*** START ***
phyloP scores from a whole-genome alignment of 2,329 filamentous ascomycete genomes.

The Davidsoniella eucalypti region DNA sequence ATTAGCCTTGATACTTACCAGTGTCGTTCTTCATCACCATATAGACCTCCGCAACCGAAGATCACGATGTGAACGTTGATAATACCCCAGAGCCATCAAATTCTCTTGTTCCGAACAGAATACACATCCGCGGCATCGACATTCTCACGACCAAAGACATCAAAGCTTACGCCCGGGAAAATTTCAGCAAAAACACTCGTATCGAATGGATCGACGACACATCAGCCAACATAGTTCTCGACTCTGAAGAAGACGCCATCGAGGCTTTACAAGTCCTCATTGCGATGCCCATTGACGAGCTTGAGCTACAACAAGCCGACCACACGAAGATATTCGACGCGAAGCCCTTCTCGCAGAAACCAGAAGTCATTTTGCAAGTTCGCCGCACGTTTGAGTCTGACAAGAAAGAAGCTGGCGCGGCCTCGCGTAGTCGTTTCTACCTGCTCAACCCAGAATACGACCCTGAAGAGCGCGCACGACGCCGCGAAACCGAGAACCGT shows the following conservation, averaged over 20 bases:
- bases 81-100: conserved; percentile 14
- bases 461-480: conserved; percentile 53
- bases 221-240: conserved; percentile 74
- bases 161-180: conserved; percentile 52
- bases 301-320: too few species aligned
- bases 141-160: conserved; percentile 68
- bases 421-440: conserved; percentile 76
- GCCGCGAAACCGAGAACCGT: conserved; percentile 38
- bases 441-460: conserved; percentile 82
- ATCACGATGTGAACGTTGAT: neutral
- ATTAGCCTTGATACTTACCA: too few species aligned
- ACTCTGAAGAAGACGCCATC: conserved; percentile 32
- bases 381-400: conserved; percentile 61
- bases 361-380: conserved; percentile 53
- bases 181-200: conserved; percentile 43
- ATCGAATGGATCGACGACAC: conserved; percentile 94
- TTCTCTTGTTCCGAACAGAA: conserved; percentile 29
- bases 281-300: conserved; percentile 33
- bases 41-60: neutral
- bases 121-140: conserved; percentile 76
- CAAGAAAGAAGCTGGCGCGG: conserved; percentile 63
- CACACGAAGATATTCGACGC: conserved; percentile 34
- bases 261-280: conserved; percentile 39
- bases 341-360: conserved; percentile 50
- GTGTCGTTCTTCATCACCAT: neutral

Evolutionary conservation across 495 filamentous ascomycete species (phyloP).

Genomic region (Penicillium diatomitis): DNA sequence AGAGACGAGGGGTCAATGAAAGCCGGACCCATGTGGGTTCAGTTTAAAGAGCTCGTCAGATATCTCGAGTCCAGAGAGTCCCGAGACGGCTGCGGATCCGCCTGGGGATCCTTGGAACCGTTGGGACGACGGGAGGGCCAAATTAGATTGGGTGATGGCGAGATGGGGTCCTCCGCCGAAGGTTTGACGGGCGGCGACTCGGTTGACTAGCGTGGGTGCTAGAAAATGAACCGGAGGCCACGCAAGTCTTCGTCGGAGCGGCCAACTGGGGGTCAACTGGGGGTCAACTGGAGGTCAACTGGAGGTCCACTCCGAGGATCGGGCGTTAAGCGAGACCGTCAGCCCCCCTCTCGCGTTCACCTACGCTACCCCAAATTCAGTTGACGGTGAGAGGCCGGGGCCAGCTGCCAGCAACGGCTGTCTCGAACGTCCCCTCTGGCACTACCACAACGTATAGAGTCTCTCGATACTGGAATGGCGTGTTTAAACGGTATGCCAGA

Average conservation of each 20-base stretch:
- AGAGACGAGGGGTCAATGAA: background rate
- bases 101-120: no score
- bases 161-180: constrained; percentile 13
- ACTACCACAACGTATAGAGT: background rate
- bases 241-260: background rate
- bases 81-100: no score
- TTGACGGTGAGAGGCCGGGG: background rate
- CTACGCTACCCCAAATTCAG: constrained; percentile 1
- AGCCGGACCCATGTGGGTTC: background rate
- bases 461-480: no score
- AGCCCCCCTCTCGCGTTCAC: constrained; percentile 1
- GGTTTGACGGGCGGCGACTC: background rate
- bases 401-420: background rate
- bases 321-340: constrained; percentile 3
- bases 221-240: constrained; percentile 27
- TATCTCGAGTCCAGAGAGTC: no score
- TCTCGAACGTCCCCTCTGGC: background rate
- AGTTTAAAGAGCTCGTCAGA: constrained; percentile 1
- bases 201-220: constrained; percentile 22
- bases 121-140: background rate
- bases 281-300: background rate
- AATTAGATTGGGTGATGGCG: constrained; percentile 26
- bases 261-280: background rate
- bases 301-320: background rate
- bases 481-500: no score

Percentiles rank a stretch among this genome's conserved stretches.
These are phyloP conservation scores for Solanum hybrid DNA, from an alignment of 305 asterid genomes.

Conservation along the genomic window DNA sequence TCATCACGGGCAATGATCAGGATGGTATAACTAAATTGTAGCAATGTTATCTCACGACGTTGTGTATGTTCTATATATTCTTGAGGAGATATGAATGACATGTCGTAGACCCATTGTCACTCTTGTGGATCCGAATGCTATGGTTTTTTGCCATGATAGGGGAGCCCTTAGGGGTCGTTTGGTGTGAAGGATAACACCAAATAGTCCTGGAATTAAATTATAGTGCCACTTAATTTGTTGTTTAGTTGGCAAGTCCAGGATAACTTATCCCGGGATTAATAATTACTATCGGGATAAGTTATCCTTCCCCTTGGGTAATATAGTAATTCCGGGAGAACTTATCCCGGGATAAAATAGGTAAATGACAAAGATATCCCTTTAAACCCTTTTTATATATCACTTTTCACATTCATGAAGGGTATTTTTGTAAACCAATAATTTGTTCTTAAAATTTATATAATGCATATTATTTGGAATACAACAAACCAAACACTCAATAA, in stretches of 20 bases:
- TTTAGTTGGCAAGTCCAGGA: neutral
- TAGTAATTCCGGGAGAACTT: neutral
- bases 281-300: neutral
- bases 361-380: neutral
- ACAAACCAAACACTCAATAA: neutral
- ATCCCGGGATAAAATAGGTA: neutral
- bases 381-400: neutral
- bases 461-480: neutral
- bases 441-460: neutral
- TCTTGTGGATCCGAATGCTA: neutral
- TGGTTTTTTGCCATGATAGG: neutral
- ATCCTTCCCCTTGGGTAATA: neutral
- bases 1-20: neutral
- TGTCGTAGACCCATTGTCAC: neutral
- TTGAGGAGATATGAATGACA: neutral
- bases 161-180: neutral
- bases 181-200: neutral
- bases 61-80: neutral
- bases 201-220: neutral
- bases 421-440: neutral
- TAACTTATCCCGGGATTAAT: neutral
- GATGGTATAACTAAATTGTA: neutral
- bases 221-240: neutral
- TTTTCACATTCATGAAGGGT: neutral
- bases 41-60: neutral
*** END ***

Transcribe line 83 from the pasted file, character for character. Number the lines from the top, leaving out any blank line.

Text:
- bases 41-60: neutral